MixedThe Washington PostAn engaging formula. He tells a vivid story...and relates it to the broader science. Mukherjee writes lucid sentences dense with metaphors as pedagogical tools ... The author covers the debates that raged in the 18th and 19th centuries between mechanists ... There is nothing odd about finding entrenched orthodoxies repeated in popular science books. What is odd is that Mukherjee, with his emphasis on \'interconnectedness,\' \'cooperation\' and \'ecological relationships\' in biological processes, hovers on the brink of countering his own reductionist argument that the whole is the sum of its parts. He flirts with a form of holism ... Despite its omission of important current disputes in biology, which have roots in earlier centuries, The Song of the Cell is a lively, personal, detailed, often moving account of the cell in medical history and its promise in the present.
PositiveThe Washington Post[Scull\'s] lucid prose and urgent narrative style take the reader through psychiatry’s dubious characters, its shifting conceptions of mental illness and fluctuating diagnostic categories, the often gruesome treatments visited upon patients and their families, and the ultimate demise of public mental hospitals for \'community care,\' which, as he explains, meant no community and no care ... What Scull misses is that recent research makes it clear that the immune system is highly sensitive to psychological stress and that a lowered immune response creates vulnerability to a host of illnesses, including those caused by bacteria ... By skirting the philosophical mind-body problem, Scull avoids psychiatry’s crucial dilemma. The medical discipline has never known and still does not know what it is treating. Can the mental be reduced to the physical? Are mind and brain identical, or is the reduction of feelings and thoughts to genes, brain regions and neurochemicals a mechanistic fantasy that has haunted science since the 17th century? If human development and its dynamic biological processes (including brain development) are at once genetically constrained and experience-dependent, then a new understanding of \'the mental\' in psychiatry and in popular culture is vital to negotiating the future ... As a sociologist, Scull is attuned to the broad upheavals that transform societies. He is also sensitive to cultural repetitions. He quotes William Laurence, a science reporter for the New York Times, who, in 1937, celebrated lobotomy as a procedure that \'cuts away the sick parts of the human personality.\' For readers who believe that such crude thinking belongs to a bygone era before neurobiology and genetics came along with answers, I recommend Desperate Remedies as a tonic for your optimism.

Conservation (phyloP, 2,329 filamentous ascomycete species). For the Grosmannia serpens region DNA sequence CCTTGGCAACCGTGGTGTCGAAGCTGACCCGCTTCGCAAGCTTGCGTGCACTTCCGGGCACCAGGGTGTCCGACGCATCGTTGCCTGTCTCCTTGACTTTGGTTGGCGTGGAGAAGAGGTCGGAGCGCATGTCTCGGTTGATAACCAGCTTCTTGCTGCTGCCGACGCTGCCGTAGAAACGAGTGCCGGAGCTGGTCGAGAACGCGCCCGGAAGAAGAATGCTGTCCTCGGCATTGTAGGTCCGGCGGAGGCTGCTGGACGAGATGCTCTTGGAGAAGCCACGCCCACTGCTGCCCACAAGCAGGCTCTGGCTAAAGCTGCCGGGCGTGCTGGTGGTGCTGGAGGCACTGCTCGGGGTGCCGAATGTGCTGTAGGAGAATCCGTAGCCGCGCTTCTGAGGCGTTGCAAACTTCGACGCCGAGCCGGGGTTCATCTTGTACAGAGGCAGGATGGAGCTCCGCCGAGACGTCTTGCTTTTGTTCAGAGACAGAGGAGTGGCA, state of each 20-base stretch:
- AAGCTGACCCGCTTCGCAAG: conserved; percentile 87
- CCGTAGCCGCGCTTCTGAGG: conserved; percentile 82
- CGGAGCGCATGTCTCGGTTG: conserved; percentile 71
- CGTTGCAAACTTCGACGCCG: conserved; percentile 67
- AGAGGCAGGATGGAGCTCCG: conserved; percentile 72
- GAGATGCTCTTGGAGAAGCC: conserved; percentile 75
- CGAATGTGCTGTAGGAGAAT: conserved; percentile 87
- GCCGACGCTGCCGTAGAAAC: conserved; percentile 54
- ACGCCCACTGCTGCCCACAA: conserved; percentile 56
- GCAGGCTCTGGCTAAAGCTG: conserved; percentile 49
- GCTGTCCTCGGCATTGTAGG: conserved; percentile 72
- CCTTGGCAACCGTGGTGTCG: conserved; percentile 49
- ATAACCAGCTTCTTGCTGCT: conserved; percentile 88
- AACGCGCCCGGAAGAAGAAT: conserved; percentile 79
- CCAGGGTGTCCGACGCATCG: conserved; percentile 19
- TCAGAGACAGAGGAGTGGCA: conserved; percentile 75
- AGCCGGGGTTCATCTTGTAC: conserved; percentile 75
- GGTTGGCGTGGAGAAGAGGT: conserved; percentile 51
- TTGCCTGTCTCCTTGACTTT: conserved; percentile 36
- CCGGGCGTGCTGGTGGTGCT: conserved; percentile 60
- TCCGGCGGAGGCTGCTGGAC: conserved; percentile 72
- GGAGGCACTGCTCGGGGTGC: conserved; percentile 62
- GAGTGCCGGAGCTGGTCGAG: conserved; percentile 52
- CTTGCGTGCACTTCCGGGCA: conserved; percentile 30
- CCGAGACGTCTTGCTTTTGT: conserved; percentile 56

MixedThe New York Times Book Review[Richardson is] a fluent writer with a gift for narrative and a sensitive ability to read the artist’s work in relation to his life ... Throughout the biography, Richardson invariably refers to women by their first names and men by their last names, although the undeniably masculine Gertrude Stein is occasionally granted the dignity of her surname. Once out of short pants, Pablo becomes Picasso. The infantilizing gesture toward female figures, no doubt unconscious, is revealing. Although Richardson is frank about Picasso’s misogyny, his tone is breezy ... compromised by coy aggrandizement of the artist’s work and complicity with his behavior ... It is this broader cultural myth, founded on context-dependent prior beliefs, that requires interrogation, not by censorship, but by discussion, a discussion that is absent from Richardson’s biography.
Karl Ove Knausgaard
PositiveThe New York Times Book ReviewKnausgaard’s ambition is to whittle away at the legend to arrive at insights about the genesis of the art itself, and not only Munch’s art, but all art ... Knausgaard’s response to the varying opinions of those he encounters is at once measured, insightful and tinged with comedy. He has walked into the land of the experts and visual artists and is afraid of looking like an \'idiot\' when the exhibition is mounted. His analysis of his own feelings is bracing ... The writer enacts on the page exactly what he hopes to convey. Art can sometimes break through the blinding conventions that dictate our perceptions ... Such superb moments are offset by less successful passages. When he is at a loss to explain a painting’s effect on him, Knausgaard periodically lapses into clichés ... He displays confidence about theories he has misunderstood ... That said, Knausgaard never underestimates the painter’s labor and study, and this book stands as a sincere, often lyrical and penetrating attempt to enter the world of another artist.
PositiveThe Washington PostIn Joseph O'Neill's third novel, Netherland, there are two great love objects: the city of New York and the game of cricket. Hans van den Broek, the novel's Dutch narrator, seeks solace in both the place and the sport after September 11, 2001, when he finds himself adrift in the city ...doesn't turn on plot. In both form and content, it questions the idea that a life can be told as a coherent story. It is organized not chronologically but as a series of memories linked by associations ... Through the voices of his characters, O'Neill articulates the problem of a narrative self ... Always sensitive and intelligent, Netherland tells the fragmented story of a man in exile — from home, family and, most poignantly, from himself.
MixedThe New York Times Book ReviewRobert Hughes was not a philosopher, psychologist or poet. He was an art writer and popular historian. His work sings when his eye is not on his own soul but on the world beyond him, both in the past and in the present. He was a shrewd, incisive, if occasionally rash, commentator, not only on the spectacle of skill but on that mad, motley, yet also wondrous circus we call 'culture.'